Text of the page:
Today, the growing number of large, medium and small companies actively enter the foreign market, engaging into export activities, licensing, joint venturing, direct investing, management consulting. The number of mergers and acquisitions, strategic alliances and unions is also growing, which is usually preceded by cross-cultural negotiations. There is a growing number of multicultural organizations whose workers must recognize and respect differences, interests of cultural and social groups, exercise political correctness and rejection of discrimination (Anheier & Isar, 2008).
In these circumstances, it is the development of cross-cultural communication of managers that can improve the efficiency of management in a modern society under conditions of globalized economy and internationalization of production. In other words, understanding of the basic cultural principles of foreign partners or employees may be the central link to achieving success.
On the basis of collected and systematized information, since the early 1980’s attempts have been made to classify the types of business cultures, and allocate classification parameters or characteristics. The most widely used classification parameters today are the ones formulated by the Dutch scientist Geert Hofstede (1991), the American scientist Edward Hall (1990) and Dutch scientist Fons Trompenaars (1997). These classification parameters and characteristics (in spite of their methodological incompleteness) form the basis for practical recommendations aimed at preventing cross-cultural conflicts.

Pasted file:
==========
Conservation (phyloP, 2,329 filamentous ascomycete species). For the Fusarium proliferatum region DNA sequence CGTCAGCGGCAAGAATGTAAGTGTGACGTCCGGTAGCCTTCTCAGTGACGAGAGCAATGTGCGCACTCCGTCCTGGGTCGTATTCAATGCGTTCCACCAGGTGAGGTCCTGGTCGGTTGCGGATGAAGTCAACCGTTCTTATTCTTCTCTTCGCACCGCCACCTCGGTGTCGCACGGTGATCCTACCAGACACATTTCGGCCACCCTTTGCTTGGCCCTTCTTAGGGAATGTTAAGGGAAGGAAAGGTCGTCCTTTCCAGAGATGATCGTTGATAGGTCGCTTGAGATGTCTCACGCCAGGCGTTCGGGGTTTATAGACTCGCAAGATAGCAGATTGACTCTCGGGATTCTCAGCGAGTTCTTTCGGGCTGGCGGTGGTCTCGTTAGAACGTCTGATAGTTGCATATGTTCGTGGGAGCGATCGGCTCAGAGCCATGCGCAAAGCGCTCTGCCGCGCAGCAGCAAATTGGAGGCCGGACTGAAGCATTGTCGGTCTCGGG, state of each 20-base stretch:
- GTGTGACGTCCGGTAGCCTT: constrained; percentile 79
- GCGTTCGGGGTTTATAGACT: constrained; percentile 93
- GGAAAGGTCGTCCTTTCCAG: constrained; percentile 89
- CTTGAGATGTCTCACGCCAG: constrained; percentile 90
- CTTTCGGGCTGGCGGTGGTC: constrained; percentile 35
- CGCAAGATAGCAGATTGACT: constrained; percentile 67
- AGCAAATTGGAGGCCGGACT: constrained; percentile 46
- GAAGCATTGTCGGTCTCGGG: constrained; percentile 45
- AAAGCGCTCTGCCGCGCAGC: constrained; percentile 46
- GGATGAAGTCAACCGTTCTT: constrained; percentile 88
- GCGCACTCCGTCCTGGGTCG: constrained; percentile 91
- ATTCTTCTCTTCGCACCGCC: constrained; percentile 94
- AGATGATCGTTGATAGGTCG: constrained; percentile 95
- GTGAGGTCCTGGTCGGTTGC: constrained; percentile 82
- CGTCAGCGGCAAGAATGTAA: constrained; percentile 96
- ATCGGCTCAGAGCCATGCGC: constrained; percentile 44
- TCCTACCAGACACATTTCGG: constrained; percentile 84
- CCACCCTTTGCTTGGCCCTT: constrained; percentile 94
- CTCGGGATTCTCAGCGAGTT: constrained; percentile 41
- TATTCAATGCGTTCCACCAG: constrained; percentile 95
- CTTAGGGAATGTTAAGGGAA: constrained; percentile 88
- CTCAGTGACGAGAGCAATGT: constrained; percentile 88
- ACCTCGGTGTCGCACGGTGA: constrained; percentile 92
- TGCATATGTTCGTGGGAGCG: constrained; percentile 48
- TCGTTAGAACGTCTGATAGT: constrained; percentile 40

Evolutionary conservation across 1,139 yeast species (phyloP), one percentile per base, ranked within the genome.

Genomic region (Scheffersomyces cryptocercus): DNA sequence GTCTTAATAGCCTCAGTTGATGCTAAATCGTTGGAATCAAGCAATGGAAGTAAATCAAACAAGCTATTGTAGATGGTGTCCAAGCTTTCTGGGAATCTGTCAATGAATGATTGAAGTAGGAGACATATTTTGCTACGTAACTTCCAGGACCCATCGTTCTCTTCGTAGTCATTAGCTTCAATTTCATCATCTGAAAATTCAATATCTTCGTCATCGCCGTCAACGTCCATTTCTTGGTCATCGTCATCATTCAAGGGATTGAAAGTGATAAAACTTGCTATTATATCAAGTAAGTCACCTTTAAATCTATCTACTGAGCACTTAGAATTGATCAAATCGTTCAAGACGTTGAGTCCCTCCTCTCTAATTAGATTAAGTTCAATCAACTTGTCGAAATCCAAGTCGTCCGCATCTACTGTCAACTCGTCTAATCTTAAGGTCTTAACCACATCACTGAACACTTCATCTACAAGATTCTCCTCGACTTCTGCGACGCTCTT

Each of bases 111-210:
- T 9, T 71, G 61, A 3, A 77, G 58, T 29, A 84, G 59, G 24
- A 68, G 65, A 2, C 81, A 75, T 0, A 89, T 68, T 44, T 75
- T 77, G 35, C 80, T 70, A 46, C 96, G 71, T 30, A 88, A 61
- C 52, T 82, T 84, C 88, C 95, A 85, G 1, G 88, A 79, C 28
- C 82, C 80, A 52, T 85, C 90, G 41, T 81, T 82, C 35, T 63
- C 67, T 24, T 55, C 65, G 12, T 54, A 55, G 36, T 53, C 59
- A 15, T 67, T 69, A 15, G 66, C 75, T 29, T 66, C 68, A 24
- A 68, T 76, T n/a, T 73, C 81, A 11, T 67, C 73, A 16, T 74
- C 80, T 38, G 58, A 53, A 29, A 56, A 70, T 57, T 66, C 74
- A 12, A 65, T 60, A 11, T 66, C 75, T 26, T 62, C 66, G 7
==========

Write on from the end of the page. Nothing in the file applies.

For the success of cross-cultural communication and managing multicultural workforce, the preliminary training of staff is crucial. Particular importance is attached to a cross-cultural training carried out on the basis of several approaches at a time, which will allow managers to form practical skills of intercultural interaction and increase the chances of getting a positive outcome of business activities.
However, the development of organization’s abilities consists not only in training employees, but also increasing their competence level. Thus, the collective experience of working together to implement innovations in a different cultural environment is necessary. For this purpose, it is important to gain experience in an experiment on changing the “repertoire” through the reconfiguration and recombination of resources and routines (understanding routines as the standardized means of employees) (Brock & Siscovick, 2007). Such experiments help increase the company’s ability to master new knowledge and transform the organization under the impact of globalization processes, which force to pay more attention to the analysis, understanding and optimization of cultural differences.
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